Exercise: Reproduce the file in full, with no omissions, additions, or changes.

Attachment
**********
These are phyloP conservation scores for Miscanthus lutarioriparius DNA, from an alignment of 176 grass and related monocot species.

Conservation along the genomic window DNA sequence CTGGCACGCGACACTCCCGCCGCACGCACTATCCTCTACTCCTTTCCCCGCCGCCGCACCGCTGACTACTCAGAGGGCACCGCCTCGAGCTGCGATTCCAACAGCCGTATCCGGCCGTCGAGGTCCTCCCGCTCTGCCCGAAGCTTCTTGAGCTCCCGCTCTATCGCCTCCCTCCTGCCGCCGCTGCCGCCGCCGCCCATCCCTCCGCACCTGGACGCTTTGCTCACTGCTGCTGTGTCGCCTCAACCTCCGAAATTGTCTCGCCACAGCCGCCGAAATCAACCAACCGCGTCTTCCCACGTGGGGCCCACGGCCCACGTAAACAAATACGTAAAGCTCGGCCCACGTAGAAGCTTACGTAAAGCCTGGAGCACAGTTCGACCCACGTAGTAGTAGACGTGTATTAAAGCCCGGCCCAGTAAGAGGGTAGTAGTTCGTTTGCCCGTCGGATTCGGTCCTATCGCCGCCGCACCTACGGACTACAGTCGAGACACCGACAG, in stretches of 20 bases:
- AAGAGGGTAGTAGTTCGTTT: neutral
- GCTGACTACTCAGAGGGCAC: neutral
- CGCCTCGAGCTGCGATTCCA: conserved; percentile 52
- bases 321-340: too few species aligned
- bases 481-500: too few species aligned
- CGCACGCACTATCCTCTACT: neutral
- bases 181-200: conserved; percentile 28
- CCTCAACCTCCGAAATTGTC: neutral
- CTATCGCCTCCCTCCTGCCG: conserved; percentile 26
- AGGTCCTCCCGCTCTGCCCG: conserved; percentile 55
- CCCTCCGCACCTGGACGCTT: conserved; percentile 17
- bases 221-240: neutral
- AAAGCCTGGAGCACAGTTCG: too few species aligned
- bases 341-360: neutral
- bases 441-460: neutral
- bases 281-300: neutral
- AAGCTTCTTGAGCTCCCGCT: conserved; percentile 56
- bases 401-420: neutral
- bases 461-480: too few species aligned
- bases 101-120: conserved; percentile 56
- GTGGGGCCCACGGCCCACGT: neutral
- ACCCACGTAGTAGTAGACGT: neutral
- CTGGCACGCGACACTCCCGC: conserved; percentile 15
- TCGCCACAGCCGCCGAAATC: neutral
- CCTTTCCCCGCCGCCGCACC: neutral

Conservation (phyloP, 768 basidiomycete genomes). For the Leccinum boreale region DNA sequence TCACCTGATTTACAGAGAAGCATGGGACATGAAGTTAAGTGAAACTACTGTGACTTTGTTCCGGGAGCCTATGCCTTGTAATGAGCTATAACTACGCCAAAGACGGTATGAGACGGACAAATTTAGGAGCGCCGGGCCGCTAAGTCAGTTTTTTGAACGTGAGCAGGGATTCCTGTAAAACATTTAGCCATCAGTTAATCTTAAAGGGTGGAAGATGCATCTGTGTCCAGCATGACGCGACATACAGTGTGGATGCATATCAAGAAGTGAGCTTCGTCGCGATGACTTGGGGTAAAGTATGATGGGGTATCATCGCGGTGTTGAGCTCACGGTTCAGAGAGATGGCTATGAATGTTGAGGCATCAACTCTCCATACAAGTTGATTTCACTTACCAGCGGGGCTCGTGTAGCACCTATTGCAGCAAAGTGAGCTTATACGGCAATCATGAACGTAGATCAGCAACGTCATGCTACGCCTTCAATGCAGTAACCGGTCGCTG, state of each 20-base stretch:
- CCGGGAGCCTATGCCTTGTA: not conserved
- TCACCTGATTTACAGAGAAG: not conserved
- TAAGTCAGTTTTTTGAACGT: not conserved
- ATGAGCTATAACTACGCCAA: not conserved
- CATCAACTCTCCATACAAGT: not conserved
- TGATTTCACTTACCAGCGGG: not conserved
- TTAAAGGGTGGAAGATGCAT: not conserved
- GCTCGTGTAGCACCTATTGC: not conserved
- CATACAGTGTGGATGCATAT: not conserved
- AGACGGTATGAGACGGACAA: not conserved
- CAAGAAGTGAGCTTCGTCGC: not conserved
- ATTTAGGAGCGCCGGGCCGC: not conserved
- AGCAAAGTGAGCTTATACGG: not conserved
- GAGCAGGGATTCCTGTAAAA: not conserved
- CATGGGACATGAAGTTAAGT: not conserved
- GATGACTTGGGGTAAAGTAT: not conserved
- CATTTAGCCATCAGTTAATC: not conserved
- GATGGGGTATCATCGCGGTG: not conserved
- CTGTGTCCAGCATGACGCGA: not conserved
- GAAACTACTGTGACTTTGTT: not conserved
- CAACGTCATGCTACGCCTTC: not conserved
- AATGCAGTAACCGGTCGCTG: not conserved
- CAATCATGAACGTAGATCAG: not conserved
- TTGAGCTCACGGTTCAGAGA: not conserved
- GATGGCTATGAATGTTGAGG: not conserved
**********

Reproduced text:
These are phyloP conservation scores for Miscanthus lutarioriparius DNA, from an alignment of 176 grass and related monocot species.

Conservation along the genomic window DNA sequence CTGGCACGCGACACTCCCGCCGCACGCACTATCCTCTACTCCTTTCCCCGCCGCCGCACCGCTGACTACTCAGAGGGCACCGCCTCGAGCTGCGATTCCAACAGCCGTATCCGGCCGTCGAGGTCCTCCCGCTCTGCCCGAAGCTTCTTGAGCTCCCGCTCTATCGCCTCCCTCCTGCCGCCGCTGCCGCCGCCGCCCATCCCTCCGCACCTGGACGCTTTGCTCACTGCTGCTGTGTCGCCTCAACCTCCGAAATTGTCTCGCCACAGCCGCCGAAATCAACCAACCGCGTCTTCCCACGTGGGGCCCACGGCCCACGTAAACAAATACGTAAAGCTCGGCCCACGTAGAAGCTTACGTAAAGCCTGGAGCACAGTTCGACCCACGTAGTAGTAGACGTGTATTAAAGCCCGGCCCAGTAAGAGGGTAGTAGTTCGTTTGCCCGTCGGATTCGGTCCTATCGCCGCCGCACCTACGGACTACAGTCGAGACACCGACAG, in stretches of 20 bases:
- AAGAGGGTAGTAGTTCGTTT: neutral
- GCTGACTACTCAGAGGGCAC: neutral
- CGCCTCGAGCTGCGATTCCA: conserved; percentile 52
- bases 321-340: too few species aligned
- bases 481-500: too few species aligned
- CGCACGCACTATCCTCTACT: neutral
- bases 181-200: conserved; percentile 28
- CCTCAACCTCCGAAATTGTC: neutral
- CTATCGCCTCCCTCCTGCCG: conserved; percentile 26
- AGGTCCTCCCGCTCTGCCCG: conserved; percentile 55
- CCCTCCGCACCTGGACGCTT: conserved; percentile 17
- bases 221-240: neutral
- AAAGCCTGGAGCACAGTTCG: too few species aligned
- bases 341-360: neutral
- bases 441-460: neutral
- bases 281-300: neutral
- AAGCTTCTTGAGCTCCCGCT: conserved; percentile 56
- bases 401-420: neutral
- bases 461-480: too few species aligned
- bases 101-120: conserved; percentile 56
- GTGGGGCCCACGGCCCACGT: neutral
- ACCCACGTAGTAGTAGACGT: neutral
- CTGGCACGCGACACTCCCGC: conserved; percentile 15
- TCGCCACAGCCGCCGAAATC: neutral
- CCTTTCCCCGCCGCCGCACC: neutral

Conservation (phyloP, 768 basidiomycete genomes). For the Leccinum boreale region DNA sequence TCACCTGATTTACAGAGAAGCATGGGACATGAAGTTAAGTGAAACTACTGTGACTTTGTTCCGGGAGCCTATGCCTTGTAATGAGCTATAACTACGCCAAAGACGGTATGAGACGGACAAATTTAGGAGCGCCGGGCCGCTAAGTCAGTTTTTTGAACGTGAGCAGGGATTCCTGTAAAACATTTAGCCATCAGTTAATCTTAAAGGGTGGAAGATGCATCTGTGTCCAGCATGACGCGACATACAGTGTGGATGCATATCAAGAAGTGAGCTTCGTCGCGATGACTTGGGGTAAAGTATGATGGGGTATCATCGCGGTGTTGAGCTCACGGTTCAGAGAGATGGCTATGAATGTTGAGGCATCAACTCTCCATACAAGTTGATTTCACTTACCAGCGGGGCTCGTGTAGCACCTATTGCAGCAAAGTGAGCTTATACGGCAATCATGAACGTAGATCAGCAACGTCATGCTACGCCTTCAATGCAGTAACCGGTCGCTG, state of each 20-base stretch:
- CCGGGAGCCTATGCCTTGTA: not conserved
- TCACCTGATTTACAGAGAAG: not conserved
- TAAGTCAGTTTTTTGAACGT: not conserved
- ATGAGCTATAACTACGCCAA: not conserved
- CATCAACTCTCCATACAAGT: not conserved
- TGATTTCACTTACCAGCGGG: not conserved
- TTAAAGGGTGGAAGATGCAT: not conserved
- GCTCGTGTAGCACCTATTGC: not conserved
- CATACAGTGTGGATGCATAT: not conserved
- AGACGGTATGAGACGGACAA: not conserved
- CAAGAAGTGAGCTTCGTCGC: not conserved
- ATTTAGGAGCGCCGGGCCGC: not conserved
- AGCAAAGTGAGCTTATACGG: not conserved
- GAGCAGGGATTCCTGTAAAA: not conserved
- CATGGGACATGAAGTTAAGT: not conserved
- GATGACTTGGGGTAAAGTAT: not conserved
- CATTTAGCCATCAGTTAATC: not conserved
- GATGGGGTATCATCGCGGTG: not conserved
- CTGTGTCCAGCATGACGCGA: not conserved
- GAAACTACTGTGACTTTGTT: not conserved
- CAACGTCATGCTACGCCTTC: not conserved
- AATGCAGTAACCGGTCGCTG: not conserved
- CAATCATGAACGTAGATCAG: not conserved
- TTGAGCTCACGGTTCAGAGA: not conserved
- GATGGCTATGAATGTTGAGG: not conserved